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FASEB J. 2006 Mar;20(3):545-6. Epub 2006 Jan 12.

Flagellin of Pseudomonas aeruginosa inhibits Na+ transport in airway epithelia.

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Institut für Physiologie, Universität Regensburg, Regensburg, Germany.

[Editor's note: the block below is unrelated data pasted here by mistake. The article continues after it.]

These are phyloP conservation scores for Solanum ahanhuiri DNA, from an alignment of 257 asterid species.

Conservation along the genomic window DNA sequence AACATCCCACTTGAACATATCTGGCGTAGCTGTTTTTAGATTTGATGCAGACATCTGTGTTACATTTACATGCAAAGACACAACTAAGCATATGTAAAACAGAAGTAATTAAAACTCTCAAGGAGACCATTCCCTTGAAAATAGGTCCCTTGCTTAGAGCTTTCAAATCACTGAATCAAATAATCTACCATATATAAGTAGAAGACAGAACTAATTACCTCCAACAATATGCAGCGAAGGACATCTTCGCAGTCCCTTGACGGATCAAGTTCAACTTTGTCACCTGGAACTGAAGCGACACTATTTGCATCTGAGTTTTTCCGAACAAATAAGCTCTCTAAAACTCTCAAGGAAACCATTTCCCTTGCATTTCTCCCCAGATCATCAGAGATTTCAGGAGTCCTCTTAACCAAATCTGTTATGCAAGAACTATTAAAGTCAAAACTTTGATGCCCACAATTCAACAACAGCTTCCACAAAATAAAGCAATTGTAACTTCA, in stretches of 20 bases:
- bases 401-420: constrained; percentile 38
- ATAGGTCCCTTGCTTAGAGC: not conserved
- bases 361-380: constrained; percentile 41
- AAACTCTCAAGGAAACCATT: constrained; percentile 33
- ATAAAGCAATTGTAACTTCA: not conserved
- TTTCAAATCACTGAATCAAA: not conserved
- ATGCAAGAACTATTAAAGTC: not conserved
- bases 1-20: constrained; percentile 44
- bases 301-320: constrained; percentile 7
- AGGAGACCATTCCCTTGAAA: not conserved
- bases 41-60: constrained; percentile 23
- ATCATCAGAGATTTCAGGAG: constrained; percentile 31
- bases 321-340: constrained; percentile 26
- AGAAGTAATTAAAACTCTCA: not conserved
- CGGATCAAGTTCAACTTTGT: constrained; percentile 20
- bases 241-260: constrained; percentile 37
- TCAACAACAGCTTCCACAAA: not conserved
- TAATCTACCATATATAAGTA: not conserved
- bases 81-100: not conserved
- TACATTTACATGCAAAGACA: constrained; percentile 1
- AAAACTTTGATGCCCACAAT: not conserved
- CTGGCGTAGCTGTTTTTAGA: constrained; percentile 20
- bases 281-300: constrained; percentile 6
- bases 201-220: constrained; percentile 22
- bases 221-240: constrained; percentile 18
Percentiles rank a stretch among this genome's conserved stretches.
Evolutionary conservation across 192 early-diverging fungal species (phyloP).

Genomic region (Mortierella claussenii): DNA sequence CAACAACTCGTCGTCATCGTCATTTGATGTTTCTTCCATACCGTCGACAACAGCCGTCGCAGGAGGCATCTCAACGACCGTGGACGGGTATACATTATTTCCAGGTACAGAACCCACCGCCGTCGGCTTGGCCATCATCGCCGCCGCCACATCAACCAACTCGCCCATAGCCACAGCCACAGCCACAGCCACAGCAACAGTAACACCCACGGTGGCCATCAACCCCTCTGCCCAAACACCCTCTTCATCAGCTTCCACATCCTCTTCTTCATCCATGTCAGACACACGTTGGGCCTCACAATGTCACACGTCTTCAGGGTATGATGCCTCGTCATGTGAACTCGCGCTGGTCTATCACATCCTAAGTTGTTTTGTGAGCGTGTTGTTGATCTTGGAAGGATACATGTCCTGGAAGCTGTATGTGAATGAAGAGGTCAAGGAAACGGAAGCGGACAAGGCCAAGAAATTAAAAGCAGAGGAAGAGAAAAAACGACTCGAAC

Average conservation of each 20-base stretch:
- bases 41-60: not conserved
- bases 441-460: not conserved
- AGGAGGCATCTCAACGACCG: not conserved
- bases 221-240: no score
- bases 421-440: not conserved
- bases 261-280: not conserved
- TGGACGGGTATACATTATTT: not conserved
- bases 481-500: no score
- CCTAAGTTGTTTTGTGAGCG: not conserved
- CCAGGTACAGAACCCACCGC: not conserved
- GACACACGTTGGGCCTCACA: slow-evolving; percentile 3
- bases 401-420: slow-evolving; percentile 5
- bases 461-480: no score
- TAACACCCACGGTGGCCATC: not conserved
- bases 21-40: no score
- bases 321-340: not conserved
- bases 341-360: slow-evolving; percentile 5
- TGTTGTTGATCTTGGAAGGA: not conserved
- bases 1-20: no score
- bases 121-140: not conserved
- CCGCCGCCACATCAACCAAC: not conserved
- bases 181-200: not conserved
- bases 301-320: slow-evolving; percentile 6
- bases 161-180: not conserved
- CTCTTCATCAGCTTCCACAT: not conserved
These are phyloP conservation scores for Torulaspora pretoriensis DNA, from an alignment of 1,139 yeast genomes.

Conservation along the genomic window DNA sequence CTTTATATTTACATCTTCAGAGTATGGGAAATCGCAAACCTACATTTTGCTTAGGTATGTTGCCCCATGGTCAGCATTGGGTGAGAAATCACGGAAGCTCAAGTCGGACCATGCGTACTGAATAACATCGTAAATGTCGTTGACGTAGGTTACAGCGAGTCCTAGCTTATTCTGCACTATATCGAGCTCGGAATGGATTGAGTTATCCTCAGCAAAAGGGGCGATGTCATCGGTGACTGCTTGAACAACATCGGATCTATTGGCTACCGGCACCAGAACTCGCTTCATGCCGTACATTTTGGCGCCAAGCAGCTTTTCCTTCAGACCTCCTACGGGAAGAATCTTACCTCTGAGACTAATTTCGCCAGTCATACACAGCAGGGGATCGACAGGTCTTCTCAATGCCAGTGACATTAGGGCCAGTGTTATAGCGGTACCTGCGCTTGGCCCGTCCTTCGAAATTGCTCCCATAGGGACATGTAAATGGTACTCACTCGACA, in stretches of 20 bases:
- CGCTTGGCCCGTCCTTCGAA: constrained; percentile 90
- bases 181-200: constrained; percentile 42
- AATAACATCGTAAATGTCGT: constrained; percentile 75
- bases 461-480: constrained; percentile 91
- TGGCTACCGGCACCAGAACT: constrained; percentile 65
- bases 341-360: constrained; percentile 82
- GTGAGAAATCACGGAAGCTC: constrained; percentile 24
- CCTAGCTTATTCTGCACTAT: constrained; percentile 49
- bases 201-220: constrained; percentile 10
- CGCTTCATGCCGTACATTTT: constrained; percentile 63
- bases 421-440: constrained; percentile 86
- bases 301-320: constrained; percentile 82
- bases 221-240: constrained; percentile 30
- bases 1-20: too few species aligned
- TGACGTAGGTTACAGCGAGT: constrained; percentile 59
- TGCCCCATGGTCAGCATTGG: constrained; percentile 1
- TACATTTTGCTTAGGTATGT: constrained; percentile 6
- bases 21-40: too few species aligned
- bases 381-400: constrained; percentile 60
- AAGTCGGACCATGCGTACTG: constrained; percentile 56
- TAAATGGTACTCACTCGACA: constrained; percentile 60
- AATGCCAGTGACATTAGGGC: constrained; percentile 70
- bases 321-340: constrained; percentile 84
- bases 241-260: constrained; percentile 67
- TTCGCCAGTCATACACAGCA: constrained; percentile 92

Pseudomonas aeruginosa causes severe life-threatening airway infections that are a frequent cause for hospitalization of cystic fibrosis (CF) patients. These Gram-negative pathogens possess flagella that contain the protein flagellin as a major structural component. Flagellin binds to the host cell glycolipid asialoGM1 (ASGM1), which appears enriched in luminal membranes of respiratory epithelial cells. We demonstrate that in mouse airways, luminal exposure to flagellin leads to inhibition of Na+ absorption by the epithelial Na+ channel ENaC, but does not directly induce a secretory response. Inhibition of ENaC was observed in tracheas of wild-type mice and was attenuated in mice homozygous for the frequent cystic fibrosis conductance regulator (CFTR) mutation G551D. Similar to flagellin, anti-ASGM1 antibody also inhibited ENaC. The inhibitory effects of flagellin on ENaC were attenuated by blockers of the purinergic signaling pathway, although an increase in the intracellular Ca2+ concentration by recombinant or purified flagellin or whole flagella was not observed. Because an inhibitor of the mitogen-activated protein kinase (MAPK) pathway also attenuated the effects of flagellin on Na+ absorption, we conclude that flagellin exclusively inhibits ENaC, probably due to release of ATP and activation of purinergic receptors of the P2Y subtype. Stimulation of these receptors activates the MAPK pathway, thereby leading to inhibition of ENaC. Thus, P. aeruginosa reduces Na+ absorption, which could enhance local mucociliary clearance, a mechanism that seem to be attenuated in CF.

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